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S3: Zach, I empathize so much with your perfectionist daughter. I want to remind you of the importance of letting her see you struggle. So much of what adults do seems effortless. Cooking, driving, turning on the TV and never getting Netflix. And we rarely see our parents struggling to learn anything new. While all of childhood is learning for context, my father, who was very different from you, was very invested in only doing activities that he had already mastered. And for years as a child, I was embarrassed to try and do anything that I wasn’t really good at, which was everything. Obviously, it might help if you try to learn an activity together that you’ve never done before. Skiing, rock climbing. Chinese checkers. It might have more weight for her to see you fail than just to assure her that there are things you don’t know.

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S1: Brilliant, brilliant. Super helpful advice. I love this, and I’m definitely going to take up Chinese checkers tonight or something like it.

S2: Just like with not reading the instructions or anything, it’s just like, let’s do this. I don’t know what I’m doing. This is such good advice. I was thinking about this too, that like when we do things with our kids, we become like their inner monologue. Like so much of what we say right when they’re little, they say it out loud and then eventually. And so seeing you fail at things and be, like, truly frustrated but also able to kind of continue and be gracious, I think helps them develop kind of that inner monologue. I mean, I’m basically falling through life, so my kids see me.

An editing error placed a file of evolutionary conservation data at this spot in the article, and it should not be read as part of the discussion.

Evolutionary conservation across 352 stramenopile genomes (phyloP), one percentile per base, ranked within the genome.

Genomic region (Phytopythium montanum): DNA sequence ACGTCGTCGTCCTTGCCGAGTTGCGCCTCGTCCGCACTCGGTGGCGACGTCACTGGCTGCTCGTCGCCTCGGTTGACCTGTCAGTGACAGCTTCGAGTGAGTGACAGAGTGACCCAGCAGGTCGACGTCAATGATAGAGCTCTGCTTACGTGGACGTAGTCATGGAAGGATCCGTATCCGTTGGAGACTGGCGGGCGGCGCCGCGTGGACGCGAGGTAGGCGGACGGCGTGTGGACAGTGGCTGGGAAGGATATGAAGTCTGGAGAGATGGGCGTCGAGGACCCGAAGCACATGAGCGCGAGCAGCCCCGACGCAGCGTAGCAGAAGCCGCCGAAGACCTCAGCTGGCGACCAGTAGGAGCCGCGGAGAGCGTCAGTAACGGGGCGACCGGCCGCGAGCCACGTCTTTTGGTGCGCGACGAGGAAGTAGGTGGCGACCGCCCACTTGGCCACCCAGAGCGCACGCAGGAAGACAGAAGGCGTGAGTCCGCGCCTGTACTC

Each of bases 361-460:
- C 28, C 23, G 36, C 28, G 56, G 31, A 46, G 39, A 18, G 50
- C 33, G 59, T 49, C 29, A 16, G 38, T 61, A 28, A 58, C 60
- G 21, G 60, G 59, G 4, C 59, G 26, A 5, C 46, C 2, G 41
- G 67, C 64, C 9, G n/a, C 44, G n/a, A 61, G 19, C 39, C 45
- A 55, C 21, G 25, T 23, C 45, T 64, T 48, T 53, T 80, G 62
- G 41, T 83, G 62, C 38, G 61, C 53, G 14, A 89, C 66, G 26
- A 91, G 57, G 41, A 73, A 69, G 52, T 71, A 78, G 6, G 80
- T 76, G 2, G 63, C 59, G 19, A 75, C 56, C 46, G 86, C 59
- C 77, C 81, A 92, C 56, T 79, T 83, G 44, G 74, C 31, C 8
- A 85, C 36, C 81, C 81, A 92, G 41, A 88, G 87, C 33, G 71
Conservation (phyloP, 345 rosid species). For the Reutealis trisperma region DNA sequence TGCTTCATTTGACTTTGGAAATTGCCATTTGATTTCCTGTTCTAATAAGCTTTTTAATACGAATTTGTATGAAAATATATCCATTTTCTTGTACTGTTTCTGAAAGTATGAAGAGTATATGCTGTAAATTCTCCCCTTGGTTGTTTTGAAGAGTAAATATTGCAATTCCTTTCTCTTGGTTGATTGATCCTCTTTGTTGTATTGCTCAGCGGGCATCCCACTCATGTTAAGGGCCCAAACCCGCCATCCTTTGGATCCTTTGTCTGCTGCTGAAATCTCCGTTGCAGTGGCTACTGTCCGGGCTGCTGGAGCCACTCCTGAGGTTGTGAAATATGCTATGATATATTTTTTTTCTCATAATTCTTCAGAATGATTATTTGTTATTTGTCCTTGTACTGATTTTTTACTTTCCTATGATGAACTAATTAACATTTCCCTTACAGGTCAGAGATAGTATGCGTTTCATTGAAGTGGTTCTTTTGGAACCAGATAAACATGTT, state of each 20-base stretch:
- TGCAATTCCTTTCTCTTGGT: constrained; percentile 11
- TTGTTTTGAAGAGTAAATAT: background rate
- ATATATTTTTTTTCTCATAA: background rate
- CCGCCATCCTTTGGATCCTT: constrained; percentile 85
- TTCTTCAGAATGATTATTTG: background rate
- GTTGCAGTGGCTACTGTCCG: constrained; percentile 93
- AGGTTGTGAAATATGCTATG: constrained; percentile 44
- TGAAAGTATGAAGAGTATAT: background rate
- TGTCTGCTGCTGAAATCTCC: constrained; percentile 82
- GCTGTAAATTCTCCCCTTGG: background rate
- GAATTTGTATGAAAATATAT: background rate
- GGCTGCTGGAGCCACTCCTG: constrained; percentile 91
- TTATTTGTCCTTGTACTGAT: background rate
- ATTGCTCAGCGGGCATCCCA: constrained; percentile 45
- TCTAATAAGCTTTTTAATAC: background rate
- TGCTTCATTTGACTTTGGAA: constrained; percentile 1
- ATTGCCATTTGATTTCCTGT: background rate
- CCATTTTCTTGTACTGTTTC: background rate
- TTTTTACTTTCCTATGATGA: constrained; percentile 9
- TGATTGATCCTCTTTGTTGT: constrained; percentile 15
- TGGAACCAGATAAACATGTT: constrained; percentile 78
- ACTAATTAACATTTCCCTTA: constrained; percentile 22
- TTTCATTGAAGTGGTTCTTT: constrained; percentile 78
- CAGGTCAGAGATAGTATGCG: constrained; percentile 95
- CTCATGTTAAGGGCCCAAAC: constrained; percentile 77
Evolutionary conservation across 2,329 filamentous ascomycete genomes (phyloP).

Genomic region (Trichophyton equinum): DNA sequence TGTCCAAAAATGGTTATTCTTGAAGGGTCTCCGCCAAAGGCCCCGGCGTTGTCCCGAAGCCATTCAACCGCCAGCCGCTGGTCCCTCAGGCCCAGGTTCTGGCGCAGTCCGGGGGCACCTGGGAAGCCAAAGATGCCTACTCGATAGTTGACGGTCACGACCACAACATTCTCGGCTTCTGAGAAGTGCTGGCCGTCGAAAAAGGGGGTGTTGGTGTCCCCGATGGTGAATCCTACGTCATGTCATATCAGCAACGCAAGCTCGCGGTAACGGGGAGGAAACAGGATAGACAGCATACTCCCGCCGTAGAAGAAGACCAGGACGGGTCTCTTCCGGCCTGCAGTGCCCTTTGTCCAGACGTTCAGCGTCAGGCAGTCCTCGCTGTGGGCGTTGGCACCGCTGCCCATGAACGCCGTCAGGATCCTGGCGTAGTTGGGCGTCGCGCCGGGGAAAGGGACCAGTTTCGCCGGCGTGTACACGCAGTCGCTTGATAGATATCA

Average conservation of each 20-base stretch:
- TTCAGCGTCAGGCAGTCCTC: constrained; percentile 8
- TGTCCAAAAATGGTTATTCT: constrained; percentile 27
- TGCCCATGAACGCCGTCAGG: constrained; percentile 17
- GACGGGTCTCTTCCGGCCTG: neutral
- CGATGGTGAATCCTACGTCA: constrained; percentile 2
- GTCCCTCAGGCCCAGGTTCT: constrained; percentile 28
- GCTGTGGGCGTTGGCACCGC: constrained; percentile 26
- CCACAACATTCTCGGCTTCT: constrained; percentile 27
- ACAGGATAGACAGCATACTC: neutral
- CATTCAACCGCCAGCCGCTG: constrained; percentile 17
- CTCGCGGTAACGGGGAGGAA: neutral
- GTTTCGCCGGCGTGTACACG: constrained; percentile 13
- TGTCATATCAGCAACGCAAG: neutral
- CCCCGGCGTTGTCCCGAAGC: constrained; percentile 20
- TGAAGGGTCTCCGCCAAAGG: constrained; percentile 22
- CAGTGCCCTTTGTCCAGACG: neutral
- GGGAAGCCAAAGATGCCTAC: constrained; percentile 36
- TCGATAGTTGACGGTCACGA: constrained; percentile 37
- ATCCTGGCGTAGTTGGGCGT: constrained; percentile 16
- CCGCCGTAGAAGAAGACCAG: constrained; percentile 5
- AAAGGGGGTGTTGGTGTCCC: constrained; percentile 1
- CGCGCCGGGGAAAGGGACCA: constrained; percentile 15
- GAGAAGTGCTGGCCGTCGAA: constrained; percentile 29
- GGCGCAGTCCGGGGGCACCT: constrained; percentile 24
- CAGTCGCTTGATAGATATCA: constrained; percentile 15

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S1: Who isn’t?

S2: Yeah, multiple things all the time. But I think this is such good, like to plant these or say like, we’re going to learn this together and I don’t know how to do this either, you know, or something that she is good at. I was thinking to like, is there something that she really loves that she could teach you, right?

S1: Absolutely.

S2: Great advice, you guys. I’m loving it on my show.

S1: The Best Advice Show. I did an episode with Noah in which she taught me how to peel grapes with her teeth because she believes and she’s right, that if you peel the skin off the grape, first of all, it’s a fun thing to do, but it also cuts down on the bitterness and it’s just like pure sweetness from there. So that was like one of my favorite things.